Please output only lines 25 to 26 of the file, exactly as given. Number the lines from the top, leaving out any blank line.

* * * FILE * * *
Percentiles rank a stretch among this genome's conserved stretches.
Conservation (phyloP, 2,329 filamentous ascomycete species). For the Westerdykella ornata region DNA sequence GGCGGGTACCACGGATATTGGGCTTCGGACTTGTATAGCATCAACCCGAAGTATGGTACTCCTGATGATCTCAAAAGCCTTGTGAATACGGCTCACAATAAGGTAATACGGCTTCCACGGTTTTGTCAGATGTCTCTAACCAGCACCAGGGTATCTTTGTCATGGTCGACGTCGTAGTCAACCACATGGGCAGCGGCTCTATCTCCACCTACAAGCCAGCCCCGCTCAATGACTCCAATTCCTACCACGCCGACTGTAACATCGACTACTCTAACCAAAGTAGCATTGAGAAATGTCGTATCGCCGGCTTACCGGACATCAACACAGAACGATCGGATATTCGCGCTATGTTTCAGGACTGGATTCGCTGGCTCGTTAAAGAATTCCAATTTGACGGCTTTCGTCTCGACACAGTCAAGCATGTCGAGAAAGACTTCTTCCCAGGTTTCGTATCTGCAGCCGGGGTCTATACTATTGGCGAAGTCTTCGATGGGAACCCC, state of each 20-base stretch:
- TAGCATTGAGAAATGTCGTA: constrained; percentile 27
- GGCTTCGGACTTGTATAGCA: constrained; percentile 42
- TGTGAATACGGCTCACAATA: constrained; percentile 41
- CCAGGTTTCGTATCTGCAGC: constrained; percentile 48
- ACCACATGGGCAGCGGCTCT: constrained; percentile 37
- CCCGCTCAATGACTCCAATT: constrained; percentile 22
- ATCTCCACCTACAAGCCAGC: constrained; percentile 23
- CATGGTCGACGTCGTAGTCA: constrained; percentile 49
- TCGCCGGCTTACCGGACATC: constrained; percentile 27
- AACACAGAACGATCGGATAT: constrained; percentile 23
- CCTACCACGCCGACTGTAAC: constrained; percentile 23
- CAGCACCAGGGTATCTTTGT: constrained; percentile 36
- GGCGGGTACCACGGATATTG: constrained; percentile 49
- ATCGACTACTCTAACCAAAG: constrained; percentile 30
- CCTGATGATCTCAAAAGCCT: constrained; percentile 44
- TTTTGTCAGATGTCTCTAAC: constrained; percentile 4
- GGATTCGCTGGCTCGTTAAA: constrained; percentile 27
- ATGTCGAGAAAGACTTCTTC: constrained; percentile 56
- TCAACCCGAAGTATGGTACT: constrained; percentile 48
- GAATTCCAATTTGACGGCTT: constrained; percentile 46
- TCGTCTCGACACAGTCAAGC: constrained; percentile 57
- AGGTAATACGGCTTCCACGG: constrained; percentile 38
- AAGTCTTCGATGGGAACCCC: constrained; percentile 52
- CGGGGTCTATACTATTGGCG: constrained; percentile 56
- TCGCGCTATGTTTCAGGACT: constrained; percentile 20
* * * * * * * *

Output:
- AAGTCTTCGATGGGAACCCC: constrained; percentile 52
- CGGGGTCTATACTATTGGCG: constrained; percentile 56